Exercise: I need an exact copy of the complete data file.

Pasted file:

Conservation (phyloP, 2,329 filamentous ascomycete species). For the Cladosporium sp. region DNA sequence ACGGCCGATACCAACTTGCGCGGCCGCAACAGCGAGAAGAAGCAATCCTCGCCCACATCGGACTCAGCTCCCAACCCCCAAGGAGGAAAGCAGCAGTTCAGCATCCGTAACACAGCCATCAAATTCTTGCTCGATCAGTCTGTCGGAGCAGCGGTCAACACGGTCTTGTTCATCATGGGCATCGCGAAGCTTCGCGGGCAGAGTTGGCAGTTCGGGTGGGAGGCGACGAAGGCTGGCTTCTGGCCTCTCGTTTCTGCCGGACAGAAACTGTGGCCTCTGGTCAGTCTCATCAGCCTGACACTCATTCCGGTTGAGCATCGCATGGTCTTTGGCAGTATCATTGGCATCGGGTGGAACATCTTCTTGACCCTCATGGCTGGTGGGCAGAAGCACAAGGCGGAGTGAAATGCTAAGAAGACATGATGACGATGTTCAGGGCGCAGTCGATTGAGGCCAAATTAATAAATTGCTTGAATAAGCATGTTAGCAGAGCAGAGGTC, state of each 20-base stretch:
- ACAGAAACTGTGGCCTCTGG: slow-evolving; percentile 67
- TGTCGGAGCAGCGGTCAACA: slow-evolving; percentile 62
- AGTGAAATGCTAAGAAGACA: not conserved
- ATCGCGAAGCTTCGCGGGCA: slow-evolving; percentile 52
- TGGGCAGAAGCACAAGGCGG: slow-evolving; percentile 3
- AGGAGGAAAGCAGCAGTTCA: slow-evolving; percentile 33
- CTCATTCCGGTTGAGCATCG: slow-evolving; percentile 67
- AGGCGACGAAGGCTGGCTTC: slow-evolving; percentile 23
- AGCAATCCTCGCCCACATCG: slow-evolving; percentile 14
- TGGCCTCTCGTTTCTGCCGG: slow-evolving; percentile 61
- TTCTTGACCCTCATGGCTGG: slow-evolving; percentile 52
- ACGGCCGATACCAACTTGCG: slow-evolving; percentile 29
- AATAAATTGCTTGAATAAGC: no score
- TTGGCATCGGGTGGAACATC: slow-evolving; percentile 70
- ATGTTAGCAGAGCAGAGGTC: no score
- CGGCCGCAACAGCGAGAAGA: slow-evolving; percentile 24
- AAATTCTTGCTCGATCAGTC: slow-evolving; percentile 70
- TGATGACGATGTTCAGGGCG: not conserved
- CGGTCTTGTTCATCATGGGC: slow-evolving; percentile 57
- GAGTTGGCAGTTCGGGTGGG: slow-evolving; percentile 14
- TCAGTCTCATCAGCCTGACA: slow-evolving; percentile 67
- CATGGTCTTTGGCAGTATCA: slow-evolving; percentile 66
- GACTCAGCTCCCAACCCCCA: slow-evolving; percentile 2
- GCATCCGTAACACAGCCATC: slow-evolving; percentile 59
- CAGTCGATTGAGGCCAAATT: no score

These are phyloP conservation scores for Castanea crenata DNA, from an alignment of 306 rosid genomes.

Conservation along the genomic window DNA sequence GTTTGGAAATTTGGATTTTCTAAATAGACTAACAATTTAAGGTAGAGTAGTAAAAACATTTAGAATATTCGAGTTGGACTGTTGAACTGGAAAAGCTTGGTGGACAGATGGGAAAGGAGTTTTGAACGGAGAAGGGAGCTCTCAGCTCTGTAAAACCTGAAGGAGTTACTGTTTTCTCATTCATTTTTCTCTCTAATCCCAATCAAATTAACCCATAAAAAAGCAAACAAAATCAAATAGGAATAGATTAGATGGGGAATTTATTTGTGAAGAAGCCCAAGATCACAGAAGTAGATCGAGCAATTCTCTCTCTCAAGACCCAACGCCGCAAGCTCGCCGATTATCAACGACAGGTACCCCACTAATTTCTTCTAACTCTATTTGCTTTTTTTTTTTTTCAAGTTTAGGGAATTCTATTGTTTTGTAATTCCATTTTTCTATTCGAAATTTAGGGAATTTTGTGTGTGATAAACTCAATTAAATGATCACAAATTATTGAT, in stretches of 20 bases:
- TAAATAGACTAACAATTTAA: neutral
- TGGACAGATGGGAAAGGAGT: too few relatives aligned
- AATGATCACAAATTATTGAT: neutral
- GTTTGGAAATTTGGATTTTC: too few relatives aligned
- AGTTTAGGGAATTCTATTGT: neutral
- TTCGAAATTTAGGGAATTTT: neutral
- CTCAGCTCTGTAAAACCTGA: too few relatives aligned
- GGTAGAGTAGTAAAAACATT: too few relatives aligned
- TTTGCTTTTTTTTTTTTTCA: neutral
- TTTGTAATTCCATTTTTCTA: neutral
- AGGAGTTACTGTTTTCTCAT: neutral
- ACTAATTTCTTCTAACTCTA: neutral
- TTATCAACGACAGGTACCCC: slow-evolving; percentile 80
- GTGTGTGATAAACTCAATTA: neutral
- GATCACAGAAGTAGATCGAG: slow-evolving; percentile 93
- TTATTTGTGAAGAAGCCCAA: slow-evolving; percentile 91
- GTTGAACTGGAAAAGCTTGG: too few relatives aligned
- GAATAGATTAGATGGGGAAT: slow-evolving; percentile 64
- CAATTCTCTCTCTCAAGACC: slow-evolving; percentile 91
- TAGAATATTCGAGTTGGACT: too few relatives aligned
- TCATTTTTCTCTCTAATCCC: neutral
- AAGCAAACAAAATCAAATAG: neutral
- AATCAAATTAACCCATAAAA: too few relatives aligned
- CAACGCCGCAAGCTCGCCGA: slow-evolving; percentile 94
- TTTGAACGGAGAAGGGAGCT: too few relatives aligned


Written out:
Conservation (phyloP, 2,329 filamentous ascomycete species). For the Cladosporium sp. region DNA sequence ACGGCCGATACCAACTTGCGCGGCCGCAACAGCGAGAAGAAGCAATCCTCGCCCACATCGGACTCAGCTCCCAACCCCCAAGGAGGAAAGCAGCAGTTCAGCATCCGTAACACAGCCATCAAATTCTTGCTCGATCAGTCTGTCGGAGCAGCGGTCAACACGGTCTTGTTCATCATGGGCATCGCGAAGCTTCGCGGGCAGAGTTGGCAGTTCGGGTGGGAGGCGACGAAGGCTGGCTTCTGGCCTCTCGTTTCTGCCGGACAGAAACTGTGGCCTCTGGTCAGTCTCATCAGCCTGACACTCATTCCGGTTGAGCATCGCATGGTCTTTGGCAGTATCATTGGCATCGGGTGGAACATCTTCTTGACCCTCATGGCTGGTGGGCAGAAGCACAAGGCGGAGTGAAATGCTAAGAAGACATGATGACGATGTTCAGGGCGCAGTCGATTGAGGCCAAATTAATAAATTGCTTGAATAAGCATGTTAGCAGAGCAGAGGTC, state of each 20-base stretch:
- ACAGAAACTGTGGCCTCTGG: slow-evolving; percentile 67
- TGTCGGAGCAGCGGTCAACA: slow-evolving; percentile 62
- AGTGAAATGCTAAGAAGACA: not conserved
- ATCGCGAAGCTTCGCGGGCA: slow-evolving; percentile 52
- TGGGCAGAAGCACAAGGCGG: slow-evolving; percentile 3
- AGGAGGAAAGCAGCAGTTCA: slow-evolving; percentile 33
- CTCATTCCGGTTGAGCATCG: slow-evolving; percentile 67
- AGGCGACGAAGGCTGGCTTC: slow-evolving; percentile 23
- AGCAATCCTCGCCCACATCG: slow-evolving; percentile 14
- TGGCCTCTCGTTTCTGCCGG: slow-evolving; percentile 61
- TTCTTGACCCTCATGGCTGG: slow-evolving; percentile 52
- ACGGCCGATACCAACTTGCG: slow-evolving; percentile 29
- AATAAATTGCTTGAATAAGC: no score
- TTGGCATCGGGTGGAACATC: slow-evolving; percentile 70
- ATGTTAGCAGAGCAGAGGTC: no score
- CGGCCGCAACAGCGAGAAGA: slow-evolving; percentile 24
- AAATTCTTGCTCGATCAGTC: slow-evolving; percentile 70
- TGATGACGATGTTCAGGGCG: not conserved
- CGGTCTTGTTCATCATGGGC: slow-evolving; percentile 57
- GAGTTGGCAGTTCGGGTGGG: slow-evolving; percentile 14
- TCAGTCTCATCAGCCTGACA: slow-evolving; percentile 67
- CATGGTCTTTGGCAGTATCA: slow-evolving; percentile 66
- GACTCAGCTCCCAACCCCCA: slow-evolving; percentile 2
- GCATCCGTAACACAGCCATC: slow-evolving; percentile 59
- CAGTCGATTGAGGCCAAATT: no score

These are phyloP conservation scores for Castanea crenata DNA, from an alignment of 306 rosid genomes.

Conservation along the genomic window DNA sequence GTTTGGAAATTTGGATTTTCTAAATAGACTAACAATTTAAGGTAGAGTAGTAAAAACATTTAGAATATTCGAGTTGGACTGTTGAACTGGAAAAGCTTGGTGGACAGATGGGAAAGGAGTTTTGAACGGAGAAGGGAGCTCTCAGCTCTGTAAAACCTGAAGGAGTTACTGTTTTCTCATTCATTTTTCTCTCTAATCCCAATCAAATTAACCCATAAAAAAGCAAACAAAATCAAATAGGAATAGATTAGATGGGGAATTTATTTGTGAAGAAGCCCAAGATCACAGAAGTAGATCGAGCAATTCTCTCTCTCAAGACCCAACGCCGCAAGCTCGCCGATTATCAACGACAGGTACCCCACTAATTTCTTCTAACTCTATTTGCTTTTTTTTTTTTTCAAGTTTAGGGAATTCTATTGTTTTGTAATTCCATTTTTCTATTCGAAATTTAGGGAATTTTGTGTGTGATAAACTCAATTAAATGATCACAAATTATTGAT, in stretches of 20 bases:
- TAAATAGACTAACAATTTAA: neutral
- TGGACAGATGGGAAAGGAGT: too few relatives aligned
- AATGATCACAAATTATTGAT: neutral
- GTTTGGAAATTTGGATTTTC: too few relatives aligned
- AGTTTAGGGAATTCTATTGT: neutral
- TTCGAAATTTAGGGAATTTT: neutral
- CTCAGCTCTGTAAAACCTGA: too few relatives aligned
- GGTAGAGTAGTAAAAACATT: too few relatives aligned
- TTTGCTTTTTTTTTTTTTCA: neutral
- TTTGTAATTCCATTTTTCTA: neutral
- AGGAGTTACTGTTTTCTCAT: neutral
- ACTAATTTCTTCTAACTCTA: neutral
- TTATCAACGACAGGTACCCC: slow-evolving; percentile 80
- GTGTGTGATAAACTCAATTA: neutral
- GATCACAGAAGTAGATCGAG: slow-evolving; percentile 93
- TTATTTGTGAAGAAGCCCAA: slow-evolving; percentile 91
- GTTGAACTGGAAAAGCTTGG: too few relatives aligned
- GAATAGATTAGATGGGGAAT: slow-evolving; percentile 64
- CAATTCTCTCTCTCAAGACC: slow-evolving; percentile 91
- TAGAATATTCGAGTTGGACT: too few relatives aligned
- TCATTTTTCTCTCTAATCCC: neutral
- AAGCAAACAAAATCAAATAG: neutral
- AATCAAATTAACCCATAAAA: too few relatives aligned
- CAACGCCGCAAGCTCGCCGA: slow-evolving; percentile 94
- TTTGAACGGAGAAGGGAGCT: too few relatives aligned